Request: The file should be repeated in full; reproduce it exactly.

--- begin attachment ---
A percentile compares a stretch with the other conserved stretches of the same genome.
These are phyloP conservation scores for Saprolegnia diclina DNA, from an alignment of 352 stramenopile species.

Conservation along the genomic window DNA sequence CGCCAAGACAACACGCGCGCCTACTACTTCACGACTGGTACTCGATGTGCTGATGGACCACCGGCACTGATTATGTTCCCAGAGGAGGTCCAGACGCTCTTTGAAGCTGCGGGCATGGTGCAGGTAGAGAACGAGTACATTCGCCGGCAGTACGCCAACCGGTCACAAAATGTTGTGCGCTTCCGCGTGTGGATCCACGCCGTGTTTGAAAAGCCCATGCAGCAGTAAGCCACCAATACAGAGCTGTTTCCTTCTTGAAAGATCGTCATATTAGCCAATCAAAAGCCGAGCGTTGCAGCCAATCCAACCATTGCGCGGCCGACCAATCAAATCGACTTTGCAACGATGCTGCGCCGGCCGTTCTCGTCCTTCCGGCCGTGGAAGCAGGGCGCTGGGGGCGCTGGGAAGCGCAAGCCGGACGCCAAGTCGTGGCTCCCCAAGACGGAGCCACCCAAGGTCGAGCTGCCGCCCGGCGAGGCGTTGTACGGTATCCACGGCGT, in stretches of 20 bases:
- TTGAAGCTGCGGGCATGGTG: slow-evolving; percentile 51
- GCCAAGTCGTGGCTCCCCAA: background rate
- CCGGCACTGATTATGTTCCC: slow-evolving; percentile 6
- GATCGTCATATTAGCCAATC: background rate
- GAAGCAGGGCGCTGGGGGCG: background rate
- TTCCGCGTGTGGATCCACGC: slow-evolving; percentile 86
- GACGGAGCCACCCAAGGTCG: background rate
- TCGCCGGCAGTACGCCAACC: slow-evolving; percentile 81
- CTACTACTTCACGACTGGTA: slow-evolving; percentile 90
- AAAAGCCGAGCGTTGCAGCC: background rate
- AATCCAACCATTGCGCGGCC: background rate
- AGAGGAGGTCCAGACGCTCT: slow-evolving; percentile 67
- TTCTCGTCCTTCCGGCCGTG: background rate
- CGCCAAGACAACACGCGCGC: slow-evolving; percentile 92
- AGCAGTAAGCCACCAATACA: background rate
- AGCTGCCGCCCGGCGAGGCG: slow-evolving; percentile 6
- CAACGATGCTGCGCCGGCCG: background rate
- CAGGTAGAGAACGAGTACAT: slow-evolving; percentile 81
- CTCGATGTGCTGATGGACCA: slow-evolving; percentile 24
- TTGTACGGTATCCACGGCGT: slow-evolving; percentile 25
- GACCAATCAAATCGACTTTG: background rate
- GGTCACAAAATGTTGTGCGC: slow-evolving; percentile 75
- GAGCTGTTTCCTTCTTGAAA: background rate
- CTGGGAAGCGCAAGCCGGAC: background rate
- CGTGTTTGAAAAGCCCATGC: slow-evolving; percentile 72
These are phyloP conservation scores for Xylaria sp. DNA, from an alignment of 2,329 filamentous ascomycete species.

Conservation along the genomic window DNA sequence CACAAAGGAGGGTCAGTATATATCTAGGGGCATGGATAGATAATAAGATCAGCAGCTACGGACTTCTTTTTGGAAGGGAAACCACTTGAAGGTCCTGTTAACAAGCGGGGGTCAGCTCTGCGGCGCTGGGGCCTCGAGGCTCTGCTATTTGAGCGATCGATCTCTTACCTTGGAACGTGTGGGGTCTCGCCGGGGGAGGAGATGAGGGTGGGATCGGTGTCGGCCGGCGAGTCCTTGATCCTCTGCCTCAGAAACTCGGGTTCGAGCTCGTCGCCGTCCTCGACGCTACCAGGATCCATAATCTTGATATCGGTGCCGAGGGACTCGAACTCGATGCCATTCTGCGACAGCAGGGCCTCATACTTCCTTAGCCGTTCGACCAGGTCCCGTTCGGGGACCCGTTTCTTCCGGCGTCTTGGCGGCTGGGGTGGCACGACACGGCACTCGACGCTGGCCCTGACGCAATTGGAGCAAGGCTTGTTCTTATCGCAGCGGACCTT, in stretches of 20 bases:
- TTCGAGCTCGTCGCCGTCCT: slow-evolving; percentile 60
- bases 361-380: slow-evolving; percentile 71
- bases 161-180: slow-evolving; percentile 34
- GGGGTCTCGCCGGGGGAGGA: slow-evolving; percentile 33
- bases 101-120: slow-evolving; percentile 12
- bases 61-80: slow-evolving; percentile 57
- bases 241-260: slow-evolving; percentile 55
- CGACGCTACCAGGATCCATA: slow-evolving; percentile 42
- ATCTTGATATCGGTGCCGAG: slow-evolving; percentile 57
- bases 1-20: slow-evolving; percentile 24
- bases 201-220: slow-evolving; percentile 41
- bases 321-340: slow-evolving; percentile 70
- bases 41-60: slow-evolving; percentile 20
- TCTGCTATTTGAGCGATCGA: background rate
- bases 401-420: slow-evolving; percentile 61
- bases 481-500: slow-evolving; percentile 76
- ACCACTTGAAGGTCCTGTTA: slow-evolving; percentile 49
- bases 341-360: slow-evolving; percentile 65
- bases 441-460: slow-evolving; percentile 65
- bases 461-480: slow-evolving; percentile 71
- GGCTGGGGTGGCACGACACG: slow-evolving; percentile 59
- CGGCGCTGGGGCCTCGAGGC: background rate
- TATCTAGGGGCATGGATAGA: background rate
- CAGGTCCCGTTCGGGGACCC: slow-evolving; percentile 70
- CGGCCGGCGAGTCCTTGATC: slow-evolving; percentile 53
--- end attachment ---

A percentile compares a stretch with the other conserved stretches of the same genome.
These are phyloP conservation scores for Saprolegnia diclina DNA, from an alignment of 352 stramenopile species.

Conservation along the genomic window DNA sequence CGCCAAGACAACACGCGCGCCTACTACTTCACGACTGGTACTCGATGTGCTGATGGACCACCGGCACTGATTATGTTCCCAGAGGAGGTCCAGACGCTCTTTGAAGCTGCGGGCATGGTGCAGGTAGAGAACGAGTACATTCGCCGGCAGTACGCCAACCGGTCACAAAATGTTGTGCGCTTCCGCGTGTGGATCCACGCCGTGTTTGAAAAGCCCATGCAGCAGTAAGCCACCAATACAGAGCTGTTTCCTTCTTGAAAGATCGTCATATTAGCCAATCAAAAGCCGAGCGTTGCAGCCAATCCAACCATTGCGCGGCCGACCAATCAAATCGACTTTGCAACGATGCTGCGCCGGCCGTTCTCGTCCTTCCGGCCGTGGAAGCAGGGCGCTGGGGGCGCTGGGAAGCGCAAGCCGGACGCCAAGTCGTGGCTCCCCAAGACGGAGCCACCCAAGGTCGAGCTGCCGCCCGGCGAGGCGTTGTACGGTATCCACGGCGT, in stretches of 20 bases:
- TTGAAGCTGCGGGCATGGTG: slow-evolving; percentile 51
- GCCAAGTCGTGGCTCCCCAA: background rate
- CCGGCACTGATTATGTTCCC: slow-evolving; percentile 6
- GATCGTCATATTAGCCAATC: background rate
- GAAGCAGGGCGCTGGGGGCG: background rate
- TTCCGCGTGTGGATCCACGC: slow-evolving; percentile 86
- GACGGAGCCACCCAAGGTCG: background rate
- TCGCCGGCAGTACGCCAACC: slow-evolving; percentile 81
- CTACTACTTCACGACTGGTA: slow-evolving; percentile 90
- AAAAGCCGAGCGTTGCAGCC: background rate
- AATCCAACCATTGCGCGGCC: background rate
- AGAGGAGGTCCAGACGCTCT: slow-evolving; percentile 67
- TTCTCGTCCTTCCGGCCGTG: background rate
- CGCCAAGACAACACGCGCGC: slow-evolving; percentile 92
- AGCAGTAAGCCACCAATACA: background rate
- AGCTGCCGCCCGGCGAGGCG: slow-evolving; percentile 6
- CAACGATGCTGCGCCGGCCG: background rate
- CAGGTAGAGAACGAGTACAT: slow-evolving; percentile 81
- CTCGATGTGCTGATGGACCA: slow-evolving; percentile 24
- TTGTACGGTATCCACGGCGT: slow-evolving; percentile 25
- GACCAATCAAATCGACTTTG: background rate
- GGTCACAAAATGTTGTGCGC: slow-evolving; percentile 75
- GAGCTGTTTCCTTCTTGAAA: background rate
- CTGGGAAGCGCAAGCCGGAC: background rate
- CGTGTTTGAAAAGCCCATGC: slow-evolving; percentile 72
These are phyloP conservation scores for Xylaria sp. DNA, from an alignment of 2,329 filamentous ascomycete species.

Conservation along the genomic window DNA sequence CACAAAGGAGGGTCAGTATATATCTAGGGGCATGGATAGATAATAAGATCAGCAGCTACGGACTTCTTTTTGGAAGGGAAACCACTTGAAGGTCCTGTTAACAAGCGGGGGTCAGCTCTGCGGCGCTGGGGCCTCGAGGCTCTGCTATTTGAGCGATCGATCTCTTACCTTGGAACGTGTGGGGTCTCGCCGGGGGAGGAGATGAGGGTGGGATCGGTGTCGGCCGGCGAGTCCTTGATCCTCTGCCTCAGAAACTCGGGTTCGAGCTCGTCGCCGTCCTCGACGCTACCAGGATCCATAATCTTGATATCGGTGCCGAGGGACTCGAACTCGATGCCATTCTGCGACAGCAGGGCCTCATACTTCCTTAGCCGTTCGACCAGGTCCCGTTCGGGGACCCGTTTCTTCCGGCGTCTTGGCGGCTGGGGTGGCACGACACGGCACTCGACGCTGGCCCTGACGCAATTGGAGCAAGGCTTGTTCTTATCGCAGCGGACCTT, in stretches of 20 bases:
- TTCGAGCTCGTCGCCGTCCT: slow-evolving; percentile 60
- bases 361-380: slow-evolving; percentile 71
- bases 161-180: slow-evolving; percentile 34
- GGGGTCTCGCCGGGGGAGGA: slow-evolving; percentile 33
- bases 101-120: slow-evolving; percentile 12
- bases 61-80: slow-evolving; percentile 57
- bases 241-260: slow-evolving; percentile 55
- CGACGCTACCAGGATCCATA: slow-evolving; percentile 42
- ATCTTGATATCGGTGCCGAG: slow-evolving; percentile 57
- bases 1-20: slow-evolving; percentile 24
- bases 201-220: slow-evolving; percentile 41
- bases 321-340: slow-evolving; percentile 70
- bases 41-60: slow-evolving; percentile 20
- TCTGCTATTTGAGCGATCGA: background rate
- bases 401-420: slow-evolving; percentile 61
- bases 481-500: slow-evolving; percentile 76
- ACCACTTGAAGGTCCTGTTA: slow-evolving; percentile 49
- bases 341-360: slow-evolving; percentile 65
- bases 441-460: slow-evolving; percentile 65
- bases 461-480: slow-evolving; percentile 71
- GGCTGGGGTGGCACGACACG: slow-evolving; percentile 59
- CGGCGCTGGGGCCTCGAGGC: background rate
- TATCTAGGGGCATGGATAGA: background rate
- CAGGTCCCGTTCGGGGACCC: slow-evolving; percentile 70
- CGGCCGGCGAGTCCTTGATC: slow-evolving; percentile 53